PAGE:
The second-order polymorphic lambda calculus, F2, was independently discovered by Girard and Reynolds. Girard additionally proved a \emph{Representation Theorem}: every function on natural numbers that can be proved total in second-order intuitionistic predicate logic, P2, can be represented in F2. Reynolds additionally proved an \emph{Abstraction Theorem}: for a suitable notion of logical relation, every term in F2 takes related arguments into related results. We observe that the essence of Girard's result is a projection from P2 into F2, and that the essence of Reynolds's result is an embedding of F2 into P2, and that the Reynolds embedding followed by the Girard projection is the identity. The Girard projection discards all first-order quantifiers, so it seems unreasonable to expect that the Girard projection followed by the Reynolds embedding should also be the identity. However, we show that in the presence of Reynolds's \emph{parametricity} property that this is indeed the case, for propositions corresponding to inductive definitions of naturals or other algebraic types.
Optimization of Skeletal Parallel Programs
Abstract: Parallel skeletons are designed to encourage programmers to build parallel programs from ready-made components for which efficient implementations are known to exist, making both parallel programming and parallelization process simpler. However, because parallel programming relies on a set of parallel primitive skeletons for specifying parallelism, it is often hard for programmers to choose proper ones and to integrate them well in order to develop efficient parallel programs to solve their problems, and it remains as a challenge how to systematically optimize skeletal parallel programs.
In this talk, I would like to present a calculational framework supporting efficient parallel programming using skeletons, showing (1) how to design a more general and efficient parallel skeleton so that programmers can use it easier to solve their own problems; (2) how to fuse composition of skeletons in a cheap and systematic way; (3) how to flatten nested skeletons so that irregular parallelism can be exposed; and (4) how to implement an environment supporting skeletal parallel programming. Being more constructive, our method is not only helpful in design of efficient parallel programs in general but also promising in construction of parallelizing compiler.
Efficient Implementation of Parallel Tree Skeletons on Distributed Systems
Abstract: Trees are useful data types, but developing efficient parallel programs manipulating trees is known to be difficult, because of their irregular and imbalance structure. ``Skeletal Parallelism'' was proposed to encourage programmers to build parallel programs from ready-made components (skeletons). However, on distributed systems, there were no efficient implementations of parallel tree skeletons. In this talk, we would like to present an implementation of tree skeletons that runs efficiently on distributed systems. We adopt the m-bridge technique to partition trees into connected components, and partially evaluate each component in parallel by using variables that represent the results on other processors. In the experiments, our implementation is practically useful even for imbalanced trees. We would like to discuss our ongoing work, too.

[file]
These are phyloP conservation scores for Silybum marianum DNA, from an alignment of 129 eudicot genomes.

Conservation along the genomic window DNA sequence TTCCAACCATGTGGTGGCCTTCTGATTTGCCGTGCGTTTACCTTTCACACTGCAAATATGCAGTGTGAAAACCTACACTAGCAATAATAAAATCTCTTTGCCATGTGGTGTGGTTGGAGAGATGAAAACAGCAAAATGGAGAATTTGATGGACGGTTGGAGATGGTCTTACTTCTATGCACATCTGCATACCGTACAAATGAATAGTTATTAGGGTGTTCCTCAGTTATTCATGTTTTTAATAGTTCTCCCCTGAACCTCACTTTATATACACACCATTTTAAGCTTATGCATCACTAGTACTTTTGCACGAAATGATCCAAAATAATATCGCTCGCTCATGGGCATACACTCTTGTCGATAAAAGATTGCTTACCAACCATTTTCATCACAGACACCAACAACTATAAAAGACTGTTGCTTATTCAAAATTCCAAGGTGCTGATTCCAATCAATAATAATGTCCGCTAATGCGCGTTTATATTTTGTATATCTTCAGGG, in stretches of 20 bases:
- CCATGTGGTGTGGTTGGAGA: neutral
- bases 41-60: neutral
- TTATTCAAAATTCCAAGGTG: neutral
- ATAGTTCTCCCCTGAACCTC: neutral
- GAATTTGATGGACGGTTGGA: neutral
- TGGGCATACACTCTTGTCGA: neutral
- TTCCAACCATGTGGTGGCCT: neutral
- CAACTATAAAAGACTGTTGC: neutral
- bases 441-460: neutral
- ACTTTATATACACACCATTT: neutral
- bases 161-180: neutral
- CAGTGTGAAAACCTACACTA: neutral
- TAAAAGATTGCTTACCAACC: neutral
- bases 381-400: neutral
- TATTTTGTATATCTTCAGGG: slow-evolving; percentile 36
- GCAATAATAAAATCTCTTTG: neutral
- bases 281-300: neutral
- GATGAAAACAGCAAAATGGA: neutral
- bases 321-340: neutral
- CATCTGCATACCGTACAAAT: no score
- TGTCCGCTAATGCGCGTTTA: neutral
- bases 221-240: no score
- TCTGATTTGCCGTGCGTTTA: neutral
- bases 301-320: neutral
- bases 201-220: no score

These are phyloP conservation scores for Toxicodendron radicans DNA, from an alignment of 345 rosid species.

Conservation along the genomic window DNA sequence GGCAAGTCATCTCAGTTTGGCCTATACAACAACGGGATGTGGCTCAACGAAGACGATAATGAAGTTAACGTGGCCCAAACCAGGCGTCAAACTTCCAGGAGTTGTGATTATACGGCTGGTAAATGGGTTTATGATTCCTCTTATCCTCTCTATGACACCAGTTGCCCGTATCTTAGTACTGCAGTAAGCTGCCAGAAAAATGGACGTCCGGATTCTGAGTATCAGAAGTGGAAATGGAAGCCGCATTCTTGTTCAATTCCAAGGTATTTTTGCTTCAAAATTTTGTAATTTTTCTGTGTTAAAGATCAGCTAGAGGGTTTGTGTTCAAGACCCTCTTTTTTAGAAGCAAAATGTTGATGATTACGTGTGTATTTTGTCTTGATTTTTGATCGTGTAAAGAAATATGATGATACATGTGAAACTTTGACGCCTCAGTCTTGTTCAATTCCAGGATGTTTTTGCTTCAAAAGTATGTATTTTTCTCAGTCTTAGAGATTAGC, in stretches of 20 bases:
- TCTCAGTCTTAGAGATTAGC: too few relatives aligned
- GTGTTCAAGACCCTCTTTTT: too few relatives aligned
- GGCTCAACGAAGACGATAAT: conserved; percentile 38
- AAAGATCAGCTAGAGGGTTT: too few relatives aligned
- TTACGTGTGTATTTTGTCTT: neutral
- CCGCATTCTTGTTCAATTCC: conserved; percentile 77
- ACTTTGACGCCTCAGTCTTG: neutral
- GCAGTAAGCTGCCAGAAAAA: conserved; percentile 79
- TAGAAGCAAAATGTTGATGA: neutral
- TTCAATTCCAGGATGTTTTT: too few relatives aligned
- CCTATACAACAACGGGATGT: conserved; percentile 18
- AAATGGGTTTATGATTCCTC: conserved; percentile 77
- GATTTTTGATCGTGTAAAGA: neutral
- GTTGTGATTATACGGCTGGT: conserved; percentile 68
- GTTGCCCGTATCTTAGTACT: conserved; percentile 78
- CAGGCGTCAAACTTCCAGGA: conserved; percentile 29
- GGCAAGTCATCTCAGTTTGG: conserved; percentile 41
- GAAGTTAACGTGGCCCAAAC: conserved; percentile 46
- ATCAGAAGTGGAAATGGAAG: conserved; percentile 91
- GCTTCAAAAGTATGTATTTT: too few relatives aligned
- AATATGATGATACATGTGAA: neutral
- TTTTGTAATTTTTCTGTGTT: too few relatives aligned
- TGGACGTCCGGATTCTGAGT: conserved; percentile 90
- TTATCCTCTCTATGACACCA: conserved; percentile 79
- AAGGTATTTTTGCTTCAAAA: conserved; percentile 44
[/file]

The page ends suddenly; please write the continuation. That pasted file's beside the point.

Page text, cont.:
Self-centered but cooperative behavior in a complex competitive situation
In this presentation, we analyze a simple adaptive model of competition called the "Minority Game" that is used in analyzing the competition phenomena in markets. The Minority Game consists of many simple autonomous agents, and self-organization occurs as a result of simple behavioral rules. Up to now, the dynamics of this game have been studied from various angles, but so far the focus has been on the macroscopic behavior of all the agents as a whole. We are interested in the mechanisms involved in collaborative behavior among multi-agents, so we focused our attention on the behavior of individual agents. In this paper, we suggest that the core elements responsible for self-organization to occur are: (i) rules of the game that potentially include a mechanism for a form of self-organization, (ii) rules that place a good constraint on each agent's behavior, and (iii) the existence of some rule that leads to indirect coordination; a process called "stigmergy." Keywords: The Minority Game, multi-agent, competition model, stigmergy.
A compositional framework for mining longest ranges
Data mining is variety of techniques for discovering valuable information from large collection of data by identifying and extracting models and patterns. In this talk, we address a new kind of mining problem related with ranges, and present a compositional framework for mining this kinds of interesting ranges from huge databases. In which, we propose a domain specific query langauge to specify the ranges of interest, and give a general algorithm to mine the ranges specifed in our language efficiently.
A Tree Automata Theory for Unification Modulo Equational Rewriting
Abstract: This talk is about my recent work on equational tree automata. I will present in this talk several (relatively :-) practical subjects of this research, mainly my talk of UNIF2002 in FLoC (Copenhagen). For those who have theoretical interests, please consult my papers of RTA2002 and CSL2001 linked on my homepage.
Decidable subclasses of TRSs which effectively preserve recognizability
Abstract: We first introduce the class of term rewriting systems (TRS) which effectively preserve recognizability. The class is called EPR-TRS. Next, we show some useful properties of EPR-TRS. Since it is undecidable whether a given TRS is in EPR-TRS or not, some decidable subclasses of EPR-TRS have been proposed. Among them, we proposed (1) right-linear finitely path-overlapping TRSs and (2) layered transducing TRSs. In this talk, we show brief ideas of the classes. Finally, some applications of EPR-TRS are given.